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OriginalversjonOxford Research Encyclopedia of Business and Management. 2022 10.1093/acrefore/9780190224851.013.205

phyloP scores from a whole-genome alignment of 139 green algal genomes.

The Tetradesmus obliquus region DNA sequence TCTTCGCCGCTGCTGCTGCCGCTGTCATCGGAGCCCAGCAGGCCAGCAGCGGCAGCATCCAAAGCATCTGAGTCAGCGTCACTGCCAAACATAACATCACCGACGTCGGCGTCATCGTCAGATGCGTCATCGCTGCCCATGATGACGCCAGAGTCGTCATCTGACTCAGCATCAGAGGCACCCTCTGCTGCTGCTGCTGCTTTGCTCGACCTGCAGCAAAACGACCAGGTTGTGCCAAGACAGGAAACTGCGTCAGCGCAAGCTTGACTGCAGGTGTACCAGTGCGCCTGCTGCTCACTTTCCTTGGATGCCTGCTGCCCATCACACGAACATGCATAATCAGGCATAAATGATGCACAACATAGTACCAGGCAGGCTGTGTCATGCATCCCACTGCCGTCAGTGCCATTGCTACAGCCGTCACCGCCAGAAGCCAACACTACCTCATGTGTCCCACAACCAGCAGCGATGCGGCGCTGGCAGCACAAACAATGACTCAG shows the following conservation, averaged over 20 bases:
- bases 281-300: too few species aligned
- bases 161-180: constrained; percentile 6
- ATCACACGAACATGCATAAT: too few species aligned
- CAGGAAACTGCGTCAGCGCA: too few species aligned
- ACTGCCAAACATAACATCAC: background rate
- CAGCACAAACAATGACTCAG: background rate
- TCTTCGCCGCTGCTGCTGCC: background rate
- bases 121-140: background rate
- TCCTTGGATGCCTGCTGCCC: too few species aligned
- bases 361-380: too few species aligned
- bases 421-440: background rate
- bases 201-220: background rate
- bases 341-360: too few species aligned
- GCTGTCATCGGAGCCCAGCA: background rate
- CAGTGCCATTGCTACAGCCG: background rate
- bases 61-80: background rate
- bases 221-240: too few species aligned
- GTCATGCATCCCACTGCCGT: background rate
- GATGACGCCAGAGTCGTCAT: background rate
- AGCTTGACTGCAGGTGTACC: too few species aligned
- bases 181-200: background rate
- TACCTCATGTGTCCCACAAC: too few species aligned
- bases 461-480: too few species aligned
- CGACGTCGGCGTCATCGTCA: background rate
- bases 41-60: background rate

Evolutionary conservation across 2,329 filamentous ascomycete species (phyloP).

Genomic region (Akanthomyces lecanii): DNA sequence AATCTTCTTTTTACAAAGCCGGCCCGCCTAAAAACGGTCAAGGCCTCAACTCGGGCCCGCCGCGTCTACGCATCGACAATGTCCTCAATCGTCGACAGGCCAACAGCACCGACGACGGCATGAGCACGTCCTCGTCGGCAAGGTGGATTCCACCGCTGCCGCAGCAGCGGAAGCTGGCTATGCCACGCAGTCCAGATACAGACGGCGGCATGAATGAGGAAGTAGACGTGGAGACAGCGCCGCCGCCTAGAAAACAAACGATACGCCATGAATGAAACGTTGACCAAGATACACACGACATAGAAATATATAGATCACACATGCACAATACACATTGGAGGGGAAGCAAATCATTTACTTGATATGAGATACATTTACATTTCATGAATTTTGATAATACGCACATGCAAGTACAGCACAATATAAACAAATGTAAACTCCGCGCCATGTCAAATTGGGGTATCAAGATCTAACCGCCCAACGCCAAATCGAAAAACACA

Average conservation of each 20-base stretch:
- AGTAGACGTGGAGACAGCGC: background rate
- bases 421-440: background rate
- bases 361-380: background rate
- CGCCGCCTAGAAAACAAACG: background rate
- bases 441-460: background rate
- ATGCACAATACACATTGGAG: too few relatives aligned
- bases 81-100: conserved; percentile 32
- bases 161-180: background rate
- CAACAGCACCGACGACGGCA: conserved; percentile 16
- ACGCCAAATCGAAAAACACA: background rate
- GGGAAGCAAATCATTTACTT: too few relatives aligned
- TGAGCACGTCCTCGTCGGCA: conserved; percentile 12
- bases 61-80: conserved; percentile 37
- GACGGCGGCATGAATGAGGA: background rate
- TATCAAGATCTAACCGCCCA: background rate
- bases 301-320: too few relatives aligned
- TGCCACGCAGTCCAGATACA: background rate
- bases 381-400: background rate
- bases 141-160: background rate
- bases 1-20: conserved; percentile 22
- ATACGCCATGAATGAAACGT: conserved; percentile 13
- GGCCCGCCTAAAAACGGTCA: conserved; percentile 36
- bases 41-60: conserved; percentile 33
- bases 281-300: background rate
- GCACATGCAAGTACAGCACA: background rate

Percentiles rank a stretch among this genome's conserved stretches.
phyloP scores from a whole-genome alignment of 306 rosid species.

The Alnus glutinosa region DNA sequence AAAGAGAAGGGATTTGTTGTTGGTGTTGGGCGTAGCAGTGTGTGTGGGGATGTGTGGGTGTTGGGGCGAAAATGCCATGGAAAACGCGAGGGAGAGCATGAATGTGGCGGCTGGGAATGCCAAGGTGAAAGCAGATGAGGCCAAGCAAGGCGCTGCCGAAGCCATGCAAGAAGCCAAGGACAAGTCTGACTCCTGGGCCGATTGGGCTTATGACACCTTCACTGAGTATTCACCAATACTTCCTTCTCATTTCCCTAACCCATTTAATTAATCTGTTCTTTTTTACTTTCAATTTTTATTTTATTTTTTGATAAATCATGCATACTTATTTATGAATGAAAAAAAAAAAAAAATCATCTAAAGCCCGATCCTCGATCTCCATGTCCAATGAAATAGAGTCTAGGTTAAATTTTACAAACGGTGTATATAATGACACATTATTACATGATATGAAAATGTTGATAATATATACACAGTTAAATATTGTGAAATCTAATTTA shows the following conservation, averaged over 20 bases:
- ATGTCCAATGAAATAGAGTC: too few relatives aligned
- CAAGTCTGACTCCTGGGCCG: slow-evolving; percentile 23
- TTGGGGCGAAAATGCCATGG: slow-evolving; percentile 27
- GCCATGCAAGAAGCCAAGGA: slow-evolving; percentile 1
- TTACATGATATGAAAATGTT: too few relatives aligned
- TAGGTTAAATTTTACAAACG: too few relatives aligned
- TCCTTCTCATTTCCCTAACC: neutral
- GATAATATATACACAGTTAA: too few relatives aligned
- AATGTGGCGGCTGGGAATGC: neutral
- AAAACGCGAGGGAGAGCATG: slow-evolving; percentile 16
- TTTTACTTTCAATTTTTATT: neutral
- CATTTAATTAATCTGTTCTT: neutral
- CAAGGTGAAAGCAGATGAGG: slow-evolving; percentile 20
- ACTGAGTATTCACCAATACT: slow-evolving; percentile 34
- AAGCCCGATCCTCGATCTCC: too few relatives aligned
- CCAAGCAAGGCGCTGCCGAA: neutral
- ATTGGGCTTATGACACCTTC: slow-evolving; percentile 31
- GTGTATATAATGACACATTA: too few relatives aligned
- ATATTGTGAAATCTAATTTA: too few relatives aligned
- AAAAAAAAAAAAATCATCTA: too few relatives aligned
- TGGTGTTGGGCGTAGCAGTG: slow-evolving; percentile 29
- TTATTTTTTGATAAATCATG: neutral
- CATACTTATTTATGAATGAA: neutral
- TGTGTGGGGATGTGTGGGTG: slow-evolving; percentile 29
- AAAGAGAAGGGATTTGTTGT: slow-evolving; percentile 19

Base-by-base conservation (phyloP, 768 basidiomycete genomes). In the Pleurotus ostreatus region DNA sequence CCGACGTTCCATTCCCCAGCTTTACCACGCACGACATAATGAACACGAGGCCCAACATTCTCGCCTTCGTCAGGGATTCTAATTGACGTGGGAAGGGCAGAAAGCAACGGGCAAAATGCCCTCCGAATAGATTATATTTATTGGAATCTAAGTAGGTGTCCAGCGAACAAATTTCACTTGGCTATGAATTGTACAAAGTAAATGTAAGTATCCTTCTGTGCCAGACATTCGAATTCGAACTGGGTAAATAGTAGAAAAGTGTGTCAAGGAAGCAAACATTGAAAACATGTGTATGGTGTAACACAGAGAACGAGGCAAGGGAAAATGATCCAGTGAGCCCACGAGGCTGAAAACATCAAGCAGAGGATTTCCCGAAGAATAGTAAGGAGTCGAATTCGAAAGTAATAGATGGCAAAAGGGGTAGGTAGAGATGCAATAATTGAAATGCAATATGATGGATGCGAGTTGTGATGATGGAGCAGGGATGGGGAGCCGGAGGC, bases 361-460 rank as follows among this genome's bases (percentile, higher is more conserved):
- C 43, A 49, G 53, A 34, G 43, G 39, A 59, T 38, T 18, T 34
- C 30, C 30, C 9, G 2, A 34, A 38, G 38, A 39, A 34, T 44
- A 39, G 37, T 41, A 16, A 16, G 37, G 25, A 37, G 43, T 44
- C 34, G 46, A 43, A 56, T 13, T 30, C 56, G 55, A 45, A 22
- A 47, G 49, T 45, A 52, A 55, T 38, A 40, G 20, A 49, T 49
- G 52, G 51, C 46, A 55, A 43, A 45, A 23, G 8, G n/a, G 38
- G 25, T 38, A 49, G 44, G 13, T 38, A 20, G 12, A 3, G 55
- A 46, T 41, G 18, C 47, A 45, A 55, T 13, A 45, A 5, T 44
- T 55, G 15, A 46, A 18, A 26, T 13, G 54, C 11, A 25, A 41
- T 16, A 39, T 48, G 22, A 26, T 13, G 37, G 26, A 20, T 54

Summary Executive education, defined as consisting of short, intensive non-degree programs offered by university business schools to attract people who are in or close to top executive positions, is a vital part of modern management education. The rationale behind executive education is different from that of the degree programs in business schools. While business schools enroll students to degree programs based on previous exams, degrees or entry tests, executive education typically recruits participants based on the their positions—or expected positions—in the corporate hierarchy. While degree programs grade their students and award them degrees, executive education offers courses that do not have exams and gives participants diplomas rather than degrees. Executive education expanded rapidly in the United States and globally after Harvard Business School launched its Advanced Management Program in 1945. In 1970, around 50 university business schools in the United States and business schools in at least 43 countries offered intense executive education programs lasting from three to 18 weeks. During the 1970s, business schools that offered executive education organized themselves into an association, first in the U.S. and later globally. From the 1980s, executive education met competition from the corporate universities organized by corporations themselves. This led the business schools to expand executive education in two directions: open programs that organized potential executives from a mixed group of companies, and tailor-made programs designed for individual companies. Despite being an essential part of the activities of business schools, few scholars have conducted research into executive education. Extant studies have been dominated by a focus on executive education in the context of the rigor-and-relevance debate that has accompanied the development of management education during the last 30 years. Other topics that are touched upon in research concern the content of courses, the appropriate pedagogical methods, and the effect of executive education on personal development. The current situation paves the way for some exciting new research topics. Among these are the role of executive education in creating, maintaining, and changing the business elite, the effect of executive education on socializing participants for managerial positions, and women and executive education.